This notion that private enterprise is magically more efficient than public enterprise needs to be killed and buried once and for all. The notion works at the small business scale where the consumer has a lot of choices, but it doesn’t scale up well and where the actual number of consumer choices is small, private enterprise is likely to be the least efficient way to fill a consumer demand.

    What’s really working against net neutrality is mostly related to favoring private infrastructure in an area that logically wants to be public.

  7. Min

    The focus on “content providers” is misguided. I am a content provider. So are you. The virtue of the internet is putting people in touch with people. That leads to both social and economic progress. Giving more power to current service providers and “content providers” will restrict both. Net neutrality is necessary to preserve the freedom of the internet.

    1. hunkerdown

      Unfortunately, there’s a lot of bad infrastructure in place, and industry has absolutely no reason to encourage otherwise. Uplinks on the order of hundreds of kilobits per second are not great for serving things, and even worse for consuming things at the same time.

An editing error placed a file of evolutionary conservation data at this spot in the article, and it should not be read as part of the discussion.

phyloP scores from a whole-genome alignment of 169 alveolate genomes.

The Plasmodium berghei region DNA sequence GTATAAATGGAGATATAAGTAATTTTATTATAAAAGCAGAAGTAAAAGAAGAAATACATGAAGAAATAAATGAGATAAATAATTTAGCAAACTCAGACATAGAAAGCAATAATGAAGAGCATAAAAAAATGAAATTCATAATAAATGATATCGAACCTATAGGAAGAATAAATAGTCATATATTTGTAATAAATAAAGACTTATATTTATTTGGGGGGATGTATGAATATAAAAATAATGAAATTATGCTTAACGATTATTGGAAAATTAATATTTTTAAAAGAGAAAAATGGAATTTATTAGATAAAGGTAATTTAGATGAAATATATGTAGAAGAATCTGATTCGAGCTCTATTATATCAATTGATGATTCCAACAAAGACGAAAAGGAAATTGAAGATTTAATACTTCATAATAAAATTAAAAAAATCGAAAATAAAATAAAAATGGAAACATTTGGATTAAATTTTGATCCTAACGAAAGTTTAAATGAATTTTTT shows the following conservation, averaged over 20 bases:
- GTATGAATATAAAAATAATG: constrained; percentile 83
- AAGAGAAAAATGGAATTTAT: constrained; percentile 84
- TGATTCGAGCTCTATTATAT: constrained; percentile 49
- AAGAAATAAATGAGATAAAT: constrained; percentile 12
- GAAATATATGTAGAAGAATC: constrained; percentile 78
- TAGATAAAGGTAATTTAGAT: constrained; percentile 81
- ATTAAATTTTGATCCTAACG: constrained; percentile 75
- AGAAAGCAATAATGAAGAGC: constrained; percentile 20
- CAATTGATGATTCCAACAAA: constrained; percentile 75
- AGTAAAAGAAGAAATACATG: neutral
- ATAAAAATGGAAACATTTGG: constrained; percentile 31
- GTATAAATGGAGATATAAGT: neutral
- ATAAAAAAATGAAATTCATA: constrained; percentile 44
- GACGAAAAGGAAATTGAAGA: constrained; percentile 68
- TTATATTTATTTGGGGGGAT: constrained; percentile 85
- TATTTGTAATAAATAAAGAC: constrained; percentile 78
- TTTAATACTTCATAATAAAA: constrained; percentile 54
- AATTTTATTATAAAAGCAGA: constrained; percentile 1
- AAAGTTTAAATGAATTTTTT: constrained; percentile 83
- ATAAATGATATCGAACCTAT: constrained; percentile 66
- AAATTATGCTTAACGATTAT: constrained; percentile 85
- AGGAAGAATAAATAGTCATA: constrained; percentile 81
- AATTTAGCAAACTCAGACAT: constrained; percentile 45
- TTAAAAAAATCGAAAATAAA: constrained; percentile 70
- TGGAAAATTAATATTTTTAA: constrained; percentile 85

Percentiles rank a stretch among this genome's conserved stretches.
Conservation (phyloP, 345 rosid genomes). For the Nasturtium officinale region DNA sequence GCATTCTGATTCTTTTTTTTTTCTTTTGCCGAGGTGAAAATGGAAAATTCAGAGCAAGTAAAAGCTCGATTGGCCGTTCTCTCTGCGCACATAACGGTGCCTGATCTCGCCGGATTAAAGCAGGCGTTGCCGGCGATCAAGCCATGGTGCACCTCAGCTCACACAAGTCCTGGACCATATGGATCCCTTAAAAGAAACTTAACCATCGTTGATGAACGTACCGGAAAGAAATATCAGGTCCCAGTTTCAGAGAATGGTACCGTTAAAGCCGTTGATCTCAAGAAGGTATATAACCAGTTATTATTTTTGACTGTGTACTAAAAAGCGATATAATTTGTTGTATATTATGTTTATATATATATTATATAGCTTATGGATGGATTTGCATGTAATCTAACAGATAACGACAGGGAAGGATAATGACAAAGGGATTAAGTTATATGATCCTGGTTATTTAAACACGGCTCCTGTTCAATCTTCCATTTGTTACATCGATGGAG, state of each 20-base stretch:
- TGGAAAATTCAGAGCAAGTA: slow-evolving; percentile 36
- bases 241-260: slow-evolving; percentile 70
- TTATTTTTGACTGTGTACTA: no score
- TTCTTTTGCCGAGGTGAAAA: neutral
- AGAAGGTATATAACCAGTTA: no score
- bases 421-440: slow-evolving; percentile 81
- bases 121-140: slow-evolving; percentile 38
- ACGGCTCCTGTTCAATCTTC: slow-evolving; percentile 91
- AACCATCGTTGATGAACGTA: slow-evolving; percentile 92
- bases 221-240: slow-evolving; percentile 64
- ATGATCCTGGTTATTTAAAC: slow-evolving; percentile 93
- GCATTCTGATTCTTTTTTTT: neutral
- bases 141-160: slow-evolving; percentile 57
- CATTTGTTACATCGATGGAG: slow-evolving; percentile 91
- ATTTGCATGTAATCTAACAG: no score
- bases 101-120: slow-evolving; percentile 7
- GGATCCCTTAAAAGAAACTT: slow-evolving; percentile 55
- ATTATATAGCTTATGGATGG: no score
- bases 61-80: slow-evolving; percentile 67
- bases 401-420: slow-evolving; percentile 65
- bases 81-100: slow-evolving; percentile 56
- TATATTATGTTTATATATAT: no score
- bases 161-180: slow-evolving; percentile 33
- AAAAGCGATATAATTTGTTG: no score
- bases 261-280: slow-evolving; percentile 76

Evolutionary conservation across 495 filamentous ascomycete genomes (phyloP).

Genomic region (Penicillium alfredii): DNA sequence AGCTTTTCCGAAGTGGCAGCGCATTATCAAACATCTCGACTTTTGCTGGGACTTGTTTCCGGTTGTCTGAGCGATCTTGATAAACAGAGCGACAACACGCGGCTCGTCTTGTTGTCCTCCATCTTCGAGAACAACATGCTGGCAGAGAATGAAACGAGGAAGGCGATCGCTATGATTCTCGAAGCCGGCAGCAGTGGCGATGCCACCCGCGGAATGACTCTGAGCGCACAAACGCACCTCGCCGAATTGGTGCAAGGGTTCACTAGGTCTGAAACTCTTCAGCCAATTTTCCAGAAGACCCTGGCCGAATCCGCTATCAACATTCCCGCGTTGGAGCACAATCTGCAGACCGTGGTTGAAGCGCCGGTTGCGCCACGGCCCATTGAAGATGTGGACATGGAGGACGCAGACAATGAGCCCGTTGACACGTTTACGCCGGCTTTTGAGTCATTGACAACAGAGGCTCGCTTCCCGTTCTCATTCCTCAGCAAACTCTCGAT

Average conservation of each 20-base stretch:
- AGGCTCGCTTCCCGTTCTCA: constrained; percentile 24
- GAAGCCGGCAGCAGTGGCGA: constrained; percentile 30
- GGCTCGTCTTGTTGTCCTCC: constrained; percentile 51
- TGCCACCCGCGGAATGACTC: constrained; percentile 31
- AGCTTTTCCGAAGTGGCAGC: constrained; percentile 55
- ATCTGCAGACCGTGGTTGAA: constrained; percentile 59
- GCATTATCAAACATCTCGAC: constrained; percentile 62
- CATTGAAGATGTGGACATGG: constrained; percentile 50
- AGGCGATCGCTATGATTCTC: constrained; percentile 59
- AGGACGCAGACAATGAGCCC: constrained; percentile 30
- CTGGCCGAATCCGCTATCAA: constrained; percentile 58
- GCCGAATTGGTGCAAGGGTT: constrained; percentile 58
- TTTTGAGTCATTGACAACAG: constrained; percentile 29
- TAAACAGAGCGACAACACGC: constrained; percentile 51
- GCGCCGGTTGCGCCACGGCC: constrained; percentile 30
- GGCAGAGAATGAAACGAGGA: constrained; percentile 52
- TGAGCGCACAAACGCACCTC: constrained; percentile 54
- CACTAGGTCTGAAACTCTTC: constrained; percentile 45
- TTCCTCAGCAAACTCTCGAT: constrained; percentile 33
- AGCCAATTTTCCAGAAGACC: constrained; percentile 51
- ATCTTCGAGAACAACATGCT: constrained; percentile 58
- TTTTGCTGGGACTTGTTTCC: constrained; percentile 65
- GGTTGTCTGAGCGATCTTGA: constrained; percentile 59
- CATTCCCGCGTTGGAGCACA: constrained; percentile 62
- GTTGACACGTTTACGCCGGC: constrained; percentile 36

At least colocation services are commodified these days. $600/yr rents a space in a cabinet with power and a healthy amount of unrestricted Internet bandwidth, but that’s a bit steep for a private mail box equivalent unless you can claim some part of it as a business expense.

  8. H. Alexander Ivey

    Generally, the post was a load of BS, typical of mainstream economists. Lots of jargon and high level words which hide the real, simple, fact. The Internet is like a highway connecting cities, towns, and villages, down to the driveways of individual homes. As such, “net neutrality” should be thought of as you saying “road neutrality”. Do you want the guy driving a Mercedes to get to drive on the interstate while you, in your VW Beetle, drive on the unmaintained country roads? That is the argument, pure and simple.

    Now don’t start about how the telecoms deserve to set the rates according to bandwidth ‘cos they built the internet, or they “own” the pipe, or any other goof ball reason. The internet was built, directly and indirectly, by the taxpayer, usually in subsidies to the telecos. So no sympathy from me. They didn’t build it, they don’t fully run it, and they are really a utility, not something creative and special. So they don’t get to set the rules.